Schatz Votes Against Keystone XL Pipeline
Keystone XL Would Threaten Public Health and Undermine Efforts to Combat Climate Change
Washington, D.C. – Today U.S. Senator Brian Schatz (D-Hawai‘i) voted against S.2880, a bill to approve the Keystone XL Pipeline, which would carry 830,000 barrels per day of dirty tar sands oil bound for global markets from Canada to refineries along the Gulf Coast. The U.S. Senate failed to reach the 60 vote threshold to advance the bill, voting 59-41. The House of Representatives passed their version of the bill on Friday by a vote of 252-161.
“Encouraging the production of Canadian tar sands – some of the dirtiest oil in the world – is not in America’s national interest,” Senator Schatz said. “Congress should be focused on transitioning to clean energy and working on things that will have a positive impact on the economy rather than trying to approve an unnecessary pipeline.”
In his floor speech, Senator Schatz cited four reasons for voting against the Keystone XL Pipeline:
- The oil from tar sands is exceptionally dirty, and cannot be justified because of its negative impacts on health and climate change. The acquisition and use of oil from tar sands puts far more carbon pollution in the atmosphere than conventional oil.
- The pipeline will have a direct, negative impact on the people and communities that live in its path. The 875 mile route of this proposed pipeline has over 50 river crossings, including the Yellowstone River in Montana, which is still recovering from a major crude oil leak by an ExxonMobil pipeline in 2011.
- The pipeline would have a significant effect on the warming of our planet, increasing carbon pollution rather than reducing it.
- The bill would circumvent existing executive branch review. Because the Keystone XL pipeline would cross international boundaries, the State Department is responsible for reviewing and deciding if a permit is in the national interest. The bill ignores this review process. This bill could potentially limit state and local siting decisions, as well as some legal challenges.
Full text of speech as prepared for delivery:
Mr. President, I rise today to oppose Senate bill 2280, A Bill to Approve the Keystone XL Pipeline, and urge my colleagues to join me in voting no.
The Keystone XL pipeline would carry 830,000 barrels per day of tar sands oil bound for global markets from Canada to refineries along the Gulf Coast. It represents a massive endorsement of a fossil fuel economy when we should be focusing on transitioning to a clean energy economy.
There are many reasons to vote against this bill. Since many of my colleagues have already spoken so ably on this topic, I will focus on the four reasons why I oppose this bill, and this pipeline.
The first reason that we must reject this bill is that the oil from tar sands is exceptionally dirty, and we don’t need it enough to justify its impacts on health and climate change. Mining tar sands oil is nothing like setting up a rig and drilling a hole in the ground.
Tar sands are dirty in terms of the land destroyed, dirty in terms of the water wasted and contaminated, and dirty in terms of the amount of energy needed to mine, transport, and process the oil. Getting and using oil from tar sands puts far more carbon pollution in the atmosphere than conventional oil.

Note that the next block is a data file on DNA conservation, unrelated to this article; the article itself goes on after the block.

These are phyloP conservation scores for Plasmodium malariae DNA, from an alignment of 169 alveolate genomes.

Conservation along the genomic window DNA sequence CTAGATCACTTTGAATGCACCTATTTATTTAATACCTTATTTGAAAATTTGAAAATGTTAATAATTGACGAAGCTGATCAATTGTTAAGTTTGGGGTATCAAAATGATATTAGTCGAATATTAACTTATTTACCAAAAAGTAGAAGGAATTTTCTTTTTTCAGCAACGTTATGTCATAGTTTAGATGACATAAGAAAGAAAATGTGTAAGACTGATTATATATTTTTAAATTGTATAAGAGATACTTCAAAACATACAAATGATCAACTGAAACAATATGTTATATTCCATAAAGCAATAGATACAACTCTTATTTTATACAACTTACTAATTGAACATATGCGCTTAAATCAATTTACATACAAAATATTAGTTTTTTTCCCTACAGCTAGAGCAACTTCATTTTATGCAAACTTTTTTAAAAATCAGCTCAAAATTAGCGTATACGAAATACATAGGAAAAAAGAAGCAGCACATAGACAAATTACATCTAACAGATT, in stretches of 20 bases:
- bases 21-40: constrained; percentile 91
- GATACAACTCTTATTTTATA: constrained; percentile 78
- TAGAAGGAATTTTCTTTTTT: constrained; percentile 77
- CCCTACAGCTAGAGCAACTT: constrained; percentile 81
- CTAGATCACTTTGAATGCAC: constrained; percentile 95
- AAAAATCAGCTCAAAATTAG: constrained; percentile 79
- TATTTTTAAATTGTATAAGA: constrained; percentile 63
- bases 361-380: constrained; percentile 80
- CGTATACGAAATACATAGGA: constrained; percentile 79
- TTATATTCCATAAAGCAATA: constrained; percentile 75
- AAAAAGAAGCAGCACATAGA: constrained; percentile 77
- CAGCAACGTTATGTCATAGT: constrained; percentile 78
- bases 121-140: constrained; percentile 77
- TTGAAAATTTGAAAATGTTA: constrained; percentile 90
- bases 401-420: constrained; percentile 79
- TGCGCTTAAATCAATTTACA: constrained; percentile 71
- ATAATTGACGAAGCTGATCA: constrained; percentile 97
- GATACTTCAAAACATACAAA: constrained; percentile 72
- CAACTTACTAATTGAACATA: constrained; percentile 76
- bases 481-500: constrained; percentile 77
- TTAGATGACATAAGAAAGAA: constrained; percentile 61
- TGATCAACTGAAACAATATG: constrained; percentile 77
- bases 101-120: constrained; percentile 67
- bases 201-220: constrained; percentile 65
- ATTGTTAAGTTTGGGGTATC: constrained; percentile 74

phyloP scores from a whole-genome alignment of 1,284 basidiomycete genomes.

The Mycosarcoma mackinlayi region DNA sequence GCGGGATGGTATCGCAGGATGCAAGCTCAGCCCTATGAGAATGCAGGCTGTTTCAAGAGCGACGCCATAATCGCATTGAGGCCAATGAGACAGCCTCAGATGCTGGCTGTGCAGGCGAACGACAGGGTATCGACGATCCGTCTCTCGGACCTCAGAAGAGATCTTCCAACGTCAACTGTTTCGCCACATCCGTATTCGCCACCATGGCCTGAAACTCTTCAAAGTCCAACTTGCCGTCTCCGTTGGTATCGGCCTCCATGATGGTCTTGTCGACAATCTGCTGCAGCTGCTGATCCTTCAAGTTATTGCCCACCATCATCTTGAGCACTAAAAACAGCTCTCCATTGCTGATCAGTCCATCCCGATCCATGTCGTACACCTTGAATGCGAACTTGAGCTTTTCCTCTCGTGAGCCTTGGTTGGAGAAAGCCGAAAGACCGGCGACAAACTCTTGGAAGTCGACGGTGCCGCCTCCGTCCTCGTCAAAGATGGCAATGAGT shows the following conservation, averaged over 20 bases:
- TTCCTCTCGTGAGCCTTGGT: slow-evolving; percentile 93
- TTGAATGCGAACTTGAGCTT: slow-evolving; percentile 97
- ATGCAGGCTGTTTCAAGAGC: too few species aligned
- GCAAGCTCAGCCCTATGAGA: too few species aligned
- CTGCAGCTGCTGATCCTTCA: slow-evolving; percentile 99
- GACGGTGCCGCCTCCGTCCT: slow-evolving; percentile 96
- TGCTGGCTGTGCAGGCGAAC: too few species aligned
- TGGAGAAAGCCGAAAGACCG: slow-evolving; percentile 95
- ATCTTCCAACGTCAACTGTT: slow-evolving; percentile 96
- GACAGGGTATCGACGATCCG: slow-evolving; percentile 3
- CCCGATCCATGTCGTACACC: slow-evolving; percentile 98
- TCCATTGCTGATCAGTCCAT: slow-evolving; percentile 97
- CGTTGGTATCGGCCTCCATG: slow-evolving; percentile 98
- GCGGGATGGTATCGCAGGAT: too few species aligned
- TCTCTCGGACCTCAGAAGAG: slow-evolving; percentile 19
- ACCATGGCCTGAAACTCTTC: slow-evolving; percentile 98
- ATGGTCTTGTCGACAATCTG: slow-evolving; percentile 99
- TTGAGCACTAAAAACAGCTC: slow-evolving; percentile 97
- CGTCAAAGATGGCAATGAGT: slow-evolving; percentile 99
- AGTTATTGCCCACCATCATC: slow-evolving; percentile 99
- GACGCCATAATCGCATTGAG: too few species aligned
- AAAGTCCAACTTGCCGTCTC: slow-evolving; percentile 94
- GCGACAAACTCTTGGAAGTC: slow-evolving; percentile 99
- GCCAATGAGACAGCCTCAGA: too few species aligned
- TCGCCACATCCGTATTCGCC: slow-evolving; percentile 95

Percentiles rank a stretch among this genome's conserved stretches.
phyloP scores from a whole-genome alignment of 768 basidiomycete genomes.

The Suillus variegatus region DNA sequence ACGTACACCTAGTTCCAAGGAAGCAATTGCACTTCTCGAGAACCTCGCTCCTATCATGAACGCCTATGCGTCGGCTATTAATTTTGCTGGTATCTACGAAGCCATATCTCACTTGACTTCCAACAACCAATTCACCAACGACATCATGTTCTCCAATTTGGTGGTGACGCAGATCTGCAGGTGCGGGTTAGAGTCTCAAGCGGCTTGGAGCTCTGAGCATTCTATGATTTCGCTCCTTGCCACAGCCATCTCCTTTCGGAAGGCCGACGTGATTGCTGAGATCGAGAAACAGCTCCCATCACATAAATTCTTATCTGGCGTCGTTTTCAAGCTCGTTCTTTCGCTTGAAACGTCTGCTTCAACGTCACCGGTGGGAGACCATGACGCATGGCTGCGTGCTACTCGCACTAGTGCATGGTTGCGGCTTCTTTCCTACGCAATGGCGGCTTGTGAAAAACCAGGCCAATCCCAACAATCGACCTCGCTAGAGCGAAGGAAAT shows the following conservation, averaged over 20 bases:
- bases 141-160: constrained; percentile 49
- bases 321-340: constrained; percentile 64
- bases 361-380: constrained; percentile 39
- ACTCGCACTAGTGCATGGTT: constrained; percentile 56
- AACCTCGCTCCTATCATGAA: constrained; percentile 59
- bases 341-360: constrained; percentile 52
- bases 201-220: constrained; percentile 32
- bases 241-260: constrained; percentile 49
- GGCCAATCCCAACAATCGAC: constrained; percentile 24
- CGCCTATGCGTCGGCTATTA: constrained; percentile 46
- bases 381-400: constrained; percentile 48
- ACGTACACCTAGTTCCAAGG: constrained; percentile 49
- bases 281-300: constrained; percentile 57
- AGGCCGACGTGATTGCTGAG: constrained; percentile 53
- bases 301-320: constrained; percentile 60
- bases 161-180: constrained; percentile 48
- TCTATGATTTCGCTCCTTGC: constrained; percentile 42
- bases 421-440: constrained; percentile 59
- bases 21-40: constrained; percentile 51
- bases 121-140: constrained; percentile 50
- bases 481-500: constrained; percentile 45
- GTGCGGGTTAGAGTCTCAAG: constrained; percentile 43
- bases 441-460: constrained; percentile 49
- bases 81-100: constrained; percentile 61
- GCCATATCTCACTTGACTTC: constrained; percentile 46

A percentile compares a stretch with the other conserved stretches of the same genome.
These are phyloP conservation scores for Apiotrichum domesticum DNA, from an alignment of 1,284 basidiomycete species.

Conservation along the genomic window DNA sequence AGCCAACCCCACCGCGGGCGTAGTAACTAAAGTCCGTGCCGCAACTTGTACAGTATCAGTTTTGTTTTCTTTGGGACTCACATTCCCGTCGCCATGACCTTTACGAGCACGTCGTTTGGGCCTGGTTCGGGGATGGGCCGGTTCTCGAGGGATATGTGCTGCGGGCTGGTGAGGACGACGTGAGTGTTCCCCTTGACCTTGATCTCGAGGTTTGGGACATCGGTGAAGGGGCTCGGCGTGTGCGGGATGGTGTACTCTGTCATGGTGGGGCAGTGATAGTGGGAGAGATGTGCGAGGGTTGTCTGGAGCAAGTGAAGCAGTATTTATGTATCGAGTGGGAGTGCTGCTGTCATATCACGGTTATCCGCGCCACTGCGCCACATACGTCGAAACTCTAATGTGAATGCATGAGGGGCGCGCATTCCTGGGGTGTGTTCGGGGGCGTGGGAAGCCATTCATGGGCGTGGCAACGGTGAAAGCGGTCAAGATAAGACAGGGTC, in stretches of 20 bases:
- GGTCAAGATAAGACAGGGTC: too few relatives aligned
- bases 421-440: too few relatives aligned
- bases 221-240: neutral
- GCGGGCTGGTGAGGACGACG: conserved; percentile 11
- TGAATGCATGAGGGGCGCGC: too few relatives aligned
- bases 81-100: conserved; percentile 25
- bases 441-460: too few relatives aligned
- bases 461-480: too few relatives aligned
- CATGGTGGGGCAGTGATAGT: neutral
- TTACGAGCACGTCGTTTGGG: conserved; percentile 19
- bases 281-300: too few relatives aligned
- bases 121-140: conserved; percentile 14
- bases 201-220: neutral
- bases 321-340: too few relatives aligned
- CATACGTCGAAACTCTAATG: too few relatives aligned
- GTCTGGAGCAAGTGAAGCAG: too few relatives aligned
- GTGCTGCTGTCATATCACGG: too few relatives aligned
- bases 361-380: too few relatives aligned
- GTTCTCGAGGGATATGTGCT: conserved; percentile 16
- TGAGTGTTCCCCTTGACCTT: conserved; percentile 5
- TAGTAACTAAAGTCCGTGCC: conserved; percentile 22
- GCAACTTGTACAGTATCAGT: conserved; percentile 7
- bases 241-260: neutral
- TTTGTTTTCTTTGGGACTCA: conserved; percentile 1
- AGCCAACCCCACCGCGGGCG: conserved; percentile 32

When tar sands are near the surface, they are dug up along with all of the surrounding earth, including the boreal forests that sit on top. These are forests that play a critical role in the health of the earth and remain largely untouched. Losing them will contribute to global deforestation, further exacerbating climate change and affecting public health.
Tar sands are a mixture of sand, clay, water, and a gooey form of petroleum that resembles tar. Think of it as a mixture of dirt and molasses, and imagine trying to separate the two. If you think that sounds difficult, you’re right.
After being mined the thick, sludgy mixture that remains is transported to facilities that separate the oil using multiple water and energy intensive rinse-cycles. The water used in this process becomes contaminated with toxins and is no longer suitable for other uses. Oil companies use massive amounts of water to mine the tar sands. In 2011, tar sands mining in Canada used more water than the entire city of Toronto uses annually, representing a massive new strain on freshwater resources.
This is not the direction we want to go in. We need to fight climate change and promote clean energy sources that don’t present a constant danger of harming our health, our drinking water, and our economy. Why are we spending time today trying to approve something that quite literally takes us in the wrong direction?
This brings me to the second reason this pipeline must be rejected: it will have a direct, negative impact on the people and communities that live in its path.
The eight hundred and seventy five mile route of this proposed pipeline has over 50 river crossings, including the Yellowstone River in Montana, which is still recovering from a major crude oil leak by an ExxonMobil pipeline in 2011. That pipeline’s leak contaminated eighty five miles of the river and its floodplain -- placing an enormous burden on families and businesses that depend on it.